are caught we are informing the parents and teaching them about the
consequences before it becomes a habit for them. Thank you. Also we
this is Dick Pollard from Citywatch, an organisation which works with
retailers. How big a problem is shoplifting in the city? On average,
the same as every other town and city in the Midlands, and we are
getting hit hard at this time of year. How much is it costing?
costs every family in this country �180 a year on top of their
shopping. Why is the bombs are big? You have professional shoplifters,
people doing it to get Christmas presents... -- why is the problem
so big? It is all to go -- coming together. One person was caught
last year stuffing �2,000 worth of goods down her trousers. It is a
crime which we all pay for. Thank you. What is the picture across the
hall of the East Midlands? And how are shoplifters being dealt with.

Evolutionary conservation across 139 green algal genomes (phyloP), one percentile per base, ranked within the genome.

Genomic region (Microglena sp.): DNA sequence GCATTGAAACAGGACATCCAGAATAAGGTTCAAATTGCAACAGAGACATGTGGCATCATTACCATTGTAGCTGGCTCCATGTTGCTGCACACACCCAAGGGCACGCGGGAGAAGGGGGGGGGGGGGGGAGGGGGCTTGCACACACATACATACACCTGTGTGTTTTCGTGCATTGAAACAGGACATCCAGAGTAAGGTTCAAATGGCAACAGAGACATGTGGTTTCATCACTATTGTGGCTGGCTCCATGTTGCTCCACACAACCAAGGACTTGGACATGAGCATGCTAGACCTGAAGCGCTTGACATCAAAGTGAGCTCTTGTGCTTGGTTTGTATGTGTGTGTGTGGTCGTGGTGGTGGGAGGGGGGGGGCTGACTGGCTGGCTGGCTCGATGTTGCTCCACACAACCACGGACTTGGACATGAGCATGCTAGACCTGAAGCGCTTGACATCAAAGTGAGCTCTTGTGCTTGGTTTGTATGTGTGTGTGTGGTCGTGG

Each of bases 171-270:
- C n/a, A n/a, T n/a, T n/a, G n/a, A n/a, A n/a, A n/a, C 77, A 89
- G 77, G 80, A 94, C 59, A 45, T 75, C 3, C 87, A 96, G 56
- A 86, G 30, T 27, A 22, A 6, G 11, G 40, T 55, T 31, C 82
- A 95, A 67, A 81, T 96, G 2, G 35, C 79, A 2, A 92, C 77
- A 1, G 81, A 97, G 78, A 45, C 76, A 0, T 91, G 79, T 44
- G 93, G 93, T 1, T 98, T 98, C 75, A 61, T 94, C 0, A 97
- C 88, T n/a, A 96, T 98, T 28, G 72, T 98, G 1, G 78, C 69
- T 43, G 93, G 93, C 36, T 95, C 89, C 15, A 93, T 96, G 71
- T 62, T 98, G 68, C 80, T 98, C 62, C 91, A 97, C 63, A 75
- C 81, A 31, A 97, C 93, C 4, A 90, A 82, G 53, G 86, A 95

Our social affairs correspondent reports from Nottingham.
It is spend spend spend here but every detail has to deal with
shoppers who have no intention of paying. This is what they have to
deal with every day. The police are expecting even more shoplifting in
the run-up to Christmas. They think some crimes are not reported by the
stores. Businesses hold a lot of intelligence that they are
protective of because of commercial sensitivity. But we need that
information because that allows us to get a better picture of the
problem. But here is what the police do read. We have used
Freedom of Information to get figures for this spring and summer.
Every month, visa three forces recorded more than 1,400
shoplifting offences, but more than 100 offenders excepted penalty
noses is, meaning they were not arrested. The stores one -- the
police won the stores to do more to catch them. There are stores that
get a lot of CCTV and use other tools for capturing crime. But then
they are overshadowed by the fact that their marketing people come in
and. Big banners and sales adverts in plays that have struck the CCTV.
Recently, I saw one shoplifter hang himself into an East Midlands
police station but then released because there was not evidence.
Here police say some stores are making simple mistakes, too, like